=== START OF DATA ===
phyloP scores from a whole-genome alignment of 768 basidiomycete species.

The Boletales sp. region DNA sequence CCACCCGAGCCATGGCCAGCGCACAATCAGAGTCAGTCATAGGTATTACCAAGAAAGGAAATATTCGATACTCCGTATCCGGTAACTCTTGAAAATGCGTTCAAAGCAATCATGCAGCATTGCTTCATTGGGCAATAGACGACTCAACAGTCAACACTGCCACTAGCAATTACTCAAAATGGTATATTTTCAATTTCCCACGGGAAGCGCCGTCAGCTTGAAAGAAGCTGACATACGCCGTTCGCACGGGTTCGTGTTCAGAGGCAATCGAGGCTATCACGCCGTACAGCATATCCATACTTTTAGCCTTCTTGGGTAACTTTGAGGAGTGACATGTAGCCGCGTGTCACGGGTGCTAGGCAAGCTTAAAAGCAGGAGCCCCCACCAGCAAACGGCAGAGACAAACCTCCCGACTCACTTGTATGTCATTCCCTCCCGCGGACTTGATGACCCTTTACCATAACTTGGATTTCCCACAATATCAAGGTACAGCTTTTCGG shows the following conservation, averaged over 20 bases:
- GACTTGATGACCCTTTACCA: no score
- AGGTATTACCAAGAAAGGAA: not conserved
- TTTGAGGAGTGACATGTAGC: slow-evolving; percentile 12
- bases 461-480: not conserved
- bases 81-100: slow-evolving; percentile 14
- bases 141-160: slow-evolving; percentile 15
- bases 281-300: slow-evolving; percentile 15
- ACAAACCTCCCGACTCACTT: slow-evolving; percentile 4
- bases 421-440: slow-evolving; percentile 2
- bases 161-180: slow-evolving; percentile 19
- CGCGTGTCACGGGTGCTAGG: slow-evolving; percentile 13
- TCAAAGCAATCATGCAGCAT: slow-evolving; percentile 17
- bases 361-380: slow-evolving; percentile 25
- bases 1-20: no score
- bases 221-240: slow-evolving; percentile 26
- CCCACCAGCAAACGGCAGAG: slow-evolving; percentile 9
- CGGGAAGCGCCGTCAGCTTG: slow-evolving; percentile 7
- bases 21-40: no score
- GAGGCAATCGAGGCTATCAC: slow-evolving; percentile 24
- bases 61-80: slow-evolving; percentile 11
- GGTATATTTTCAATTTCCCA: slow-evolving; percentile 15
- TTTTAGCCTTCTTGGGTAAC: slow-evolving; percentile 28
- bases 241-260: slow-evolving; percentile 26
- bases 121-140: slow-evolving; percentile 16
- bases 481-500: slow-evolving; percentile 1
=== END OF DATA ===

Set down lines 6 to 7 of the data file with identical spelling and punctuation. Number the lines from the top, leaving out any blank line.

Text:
- bases 461-480: not conserved
- bases 81-100: slow-evolving; percentile 14